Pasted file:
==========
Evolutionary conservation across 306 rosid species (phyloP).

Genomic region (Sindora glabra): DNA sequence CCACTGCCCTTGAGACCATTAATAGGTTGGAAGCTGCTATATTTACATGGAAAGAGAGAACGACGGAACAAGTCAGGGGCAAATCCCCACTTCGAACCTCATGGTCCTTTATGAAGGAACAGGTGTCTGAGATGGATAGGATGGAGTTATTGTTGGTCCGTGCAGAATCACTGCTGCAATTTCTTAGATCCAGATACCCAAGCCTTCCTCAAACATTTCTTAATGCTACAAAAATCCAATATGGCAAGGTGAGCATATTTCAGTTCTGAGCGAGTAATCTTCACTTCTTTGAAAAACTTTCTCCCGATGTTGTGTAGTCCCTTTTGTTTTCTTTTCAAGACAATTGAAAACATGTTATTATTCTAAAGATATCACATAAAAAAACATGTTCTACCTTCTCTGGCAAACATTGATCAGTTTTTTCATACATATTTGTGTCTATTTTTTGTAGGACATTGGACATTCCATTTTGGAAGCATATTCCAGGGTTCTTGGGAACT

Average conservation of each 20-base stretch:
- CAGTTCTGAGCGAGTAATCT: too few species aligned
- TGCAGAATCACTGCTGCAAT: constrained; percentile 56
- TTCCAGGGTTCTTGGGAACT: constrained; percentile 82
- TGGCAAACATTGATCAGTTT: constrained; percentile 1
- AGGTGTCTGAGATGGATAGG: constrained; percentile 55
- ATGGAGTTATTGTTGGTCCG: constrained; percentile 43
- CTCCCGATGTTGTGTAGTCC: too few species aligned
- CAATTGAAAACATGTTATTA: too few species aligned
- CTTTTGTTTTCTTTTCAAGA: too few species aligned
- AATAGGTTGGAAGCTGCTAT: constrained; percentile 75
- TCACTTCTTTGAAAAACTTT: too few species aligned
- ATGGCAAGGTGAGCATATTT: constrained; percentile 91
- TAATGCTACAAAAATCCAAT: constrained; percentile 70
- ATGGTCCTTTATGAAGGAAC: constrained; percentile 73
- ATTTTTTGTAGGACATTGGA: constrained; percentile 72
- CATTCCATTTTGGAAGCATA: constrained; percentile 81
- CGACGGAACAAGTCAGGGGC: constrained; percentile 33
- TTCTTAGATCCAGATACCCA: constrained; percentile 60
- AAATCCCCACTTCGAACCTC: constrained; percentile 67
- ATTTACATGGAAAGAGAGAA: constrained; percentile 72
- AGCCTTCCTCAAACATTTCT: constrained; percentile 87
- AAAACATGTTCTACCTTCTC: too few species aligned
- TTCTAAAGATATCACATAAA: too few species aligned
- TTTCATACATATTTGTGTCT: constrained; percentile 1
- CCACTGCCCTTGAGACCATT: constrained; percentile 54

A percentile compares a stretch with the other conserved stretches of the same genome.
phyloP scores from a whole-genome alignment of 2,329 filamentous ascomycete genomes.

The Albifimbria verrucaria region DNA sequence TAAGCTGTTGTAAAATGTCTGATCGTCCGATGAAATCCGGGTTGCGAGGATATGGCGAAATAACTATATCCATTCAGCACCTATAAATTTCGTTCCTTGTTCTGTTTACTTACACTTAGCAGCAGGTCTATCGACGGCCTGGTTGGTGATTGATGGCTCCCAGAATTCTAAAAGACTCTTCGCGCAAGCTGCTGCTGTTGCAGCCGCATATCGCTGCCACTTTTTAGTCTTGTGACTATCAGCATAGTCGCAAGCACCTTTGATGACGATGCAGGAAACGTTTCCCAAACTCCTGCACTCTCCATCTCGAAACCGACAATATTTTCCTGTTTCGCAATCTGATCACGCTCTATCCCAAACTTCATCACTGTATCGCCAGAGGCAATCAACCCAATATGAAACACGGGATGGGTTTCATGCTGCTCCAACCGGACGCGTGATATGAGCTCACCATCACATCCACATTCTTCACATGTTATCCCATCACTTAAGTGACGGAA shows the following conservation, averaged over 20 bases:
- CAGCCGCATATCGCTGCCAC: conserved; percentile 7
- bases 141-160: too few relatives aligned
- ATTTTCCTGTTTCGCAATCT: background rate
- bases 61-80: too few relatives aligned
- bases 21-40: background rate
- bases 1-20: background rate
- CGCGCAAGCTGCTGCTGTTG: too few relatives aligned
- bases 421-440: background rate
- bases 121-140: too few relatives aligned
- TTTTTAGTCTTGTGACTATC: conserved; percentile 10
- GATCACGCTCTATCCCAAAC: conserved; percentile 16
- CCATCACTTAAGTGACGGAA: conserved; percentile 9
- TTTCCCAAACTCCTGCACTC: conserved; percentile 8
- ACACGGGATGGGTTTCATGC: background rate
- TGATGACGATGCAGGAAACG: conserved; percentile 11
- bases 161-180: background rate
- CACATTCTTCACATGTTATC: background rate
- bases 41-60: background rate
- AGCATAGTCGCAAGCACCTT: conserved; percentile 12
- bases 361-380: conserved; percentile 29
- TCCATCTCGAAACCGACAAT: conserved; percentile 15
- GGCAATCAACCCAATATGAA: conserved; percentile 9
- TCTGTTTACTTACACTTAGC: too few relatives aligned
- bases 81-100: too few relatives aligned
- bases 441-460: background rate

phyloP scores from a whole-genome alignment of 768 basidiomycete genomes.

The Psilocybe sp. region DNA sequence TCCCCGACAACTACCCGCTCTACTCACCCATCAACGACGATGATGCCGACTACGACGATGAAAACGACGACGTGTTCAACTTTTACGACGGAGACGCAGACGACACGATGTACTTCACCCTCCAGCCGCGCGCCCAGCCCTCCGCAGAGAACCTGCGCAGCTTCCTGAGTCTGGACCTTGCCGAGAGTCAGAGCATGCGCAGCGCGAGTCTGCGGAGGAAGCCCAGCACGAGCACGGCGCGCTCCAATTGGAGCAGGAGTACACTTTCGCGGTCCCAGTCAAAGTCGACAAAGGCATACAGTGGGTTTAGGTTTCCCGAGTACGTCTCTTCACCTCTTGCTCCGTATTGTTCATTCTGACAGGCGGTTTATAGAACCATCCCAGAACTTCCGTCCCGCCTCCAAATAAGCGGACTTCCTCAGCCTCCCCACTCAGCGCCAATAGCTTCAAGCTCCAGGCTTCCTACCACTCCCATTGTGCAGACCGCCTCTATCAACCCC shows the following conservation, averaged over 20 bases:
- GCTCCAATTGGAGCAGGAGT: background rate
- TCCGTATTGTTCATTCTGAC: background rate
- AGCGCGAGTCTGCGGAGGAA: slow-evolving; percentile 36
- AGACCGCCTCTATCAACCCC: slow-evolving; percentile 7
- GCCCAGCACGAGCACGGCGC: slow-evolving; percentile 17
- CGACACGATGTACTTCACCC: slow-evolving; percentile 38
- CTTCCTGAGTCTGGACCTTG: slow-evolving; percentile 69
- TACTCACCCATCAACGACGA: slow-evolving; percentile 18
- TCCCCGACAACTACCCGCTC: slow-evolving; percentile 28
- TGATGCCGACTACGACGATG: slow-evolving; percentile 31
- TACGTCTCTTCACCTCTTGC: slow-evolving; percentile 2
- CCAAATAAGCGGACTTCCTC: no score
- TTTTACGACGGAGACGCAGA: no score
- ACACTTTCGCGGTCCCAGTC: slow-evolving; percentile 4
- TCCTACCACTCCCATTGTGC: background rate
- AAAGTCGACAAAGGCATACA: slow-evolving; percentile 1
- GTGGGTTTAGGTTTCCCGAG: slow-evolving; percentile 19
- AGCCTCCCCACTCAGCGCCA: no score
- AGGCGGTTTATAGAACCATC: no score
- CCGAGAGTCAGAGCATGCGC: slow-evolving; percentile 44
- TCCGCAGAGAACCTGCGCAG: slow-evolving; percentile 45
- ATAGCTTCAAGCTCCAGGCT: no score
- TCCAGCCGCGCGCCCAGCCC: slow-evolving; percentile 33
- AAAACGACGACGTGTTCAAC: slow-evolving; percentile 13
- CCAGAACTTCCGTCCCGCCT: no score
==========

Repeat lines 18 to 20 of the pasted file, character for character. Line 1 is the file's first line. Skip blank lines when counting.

- ATTTTTTGTAGGACATTGGA: constrained; percentile 72
- CATTCCATTTTGGAAGCATA: constrained; percentile 81
- CGACGGAACAAGTCAGGGGC: constrained; percentile 33